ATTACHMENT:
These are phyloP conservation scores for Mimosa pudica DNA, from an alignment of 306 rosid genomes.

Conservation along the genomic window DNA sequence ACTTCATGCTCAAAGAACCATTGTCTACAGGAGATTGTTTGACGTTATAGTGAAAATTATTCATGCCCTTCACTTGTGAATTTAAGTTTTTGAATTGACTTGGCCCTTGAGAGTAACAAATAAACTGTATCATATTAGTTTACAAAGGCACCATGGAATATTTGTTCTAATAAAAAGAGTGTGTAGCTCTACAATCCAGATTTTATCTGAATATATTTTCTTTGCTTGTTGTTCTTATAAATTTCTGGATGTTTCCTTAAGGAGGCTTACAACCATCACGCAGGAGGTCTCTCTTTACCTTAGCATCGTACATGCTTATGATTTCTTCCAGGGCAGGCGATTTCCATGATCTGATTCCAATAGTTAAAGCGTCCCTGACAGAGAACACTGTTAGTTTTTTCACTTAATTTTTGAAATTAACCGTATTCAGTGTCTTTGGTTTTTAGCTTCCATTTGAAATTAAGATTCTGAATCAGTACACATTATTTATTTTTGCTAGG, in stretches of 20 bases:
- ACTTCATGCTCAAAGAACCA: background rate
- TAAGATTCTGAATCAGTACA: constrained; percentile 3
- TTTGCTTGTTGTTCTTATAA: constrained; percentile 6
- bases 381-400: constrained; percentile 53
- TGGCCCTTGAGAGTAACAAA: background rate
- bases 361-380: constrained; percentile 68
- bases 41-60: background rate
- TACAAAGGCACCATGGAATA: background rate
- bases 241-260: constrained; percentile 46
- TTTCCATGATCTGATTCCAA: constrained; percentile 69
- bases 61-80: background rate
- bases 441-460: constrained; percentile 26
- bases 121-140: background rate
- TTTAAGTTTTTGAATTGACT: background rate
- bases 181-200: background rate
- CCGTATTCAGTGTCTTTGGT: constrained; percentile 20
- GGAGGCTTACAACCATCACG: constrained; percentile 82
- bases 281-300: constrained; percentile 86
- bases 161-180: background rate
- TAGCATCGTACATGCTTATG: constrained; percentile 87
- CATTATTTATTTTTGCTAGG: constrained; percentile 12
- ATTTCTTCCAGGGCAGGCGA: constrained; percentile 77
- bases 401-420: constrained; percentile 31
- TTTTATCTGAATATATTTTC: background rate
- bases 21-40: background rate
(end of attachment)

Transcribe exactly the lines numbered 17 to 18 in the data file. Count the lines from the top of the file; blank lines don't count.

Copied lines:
- bases 181-200: background rate
- CCGTATTCAGTGTCTTTGGT: constrained; percentile 20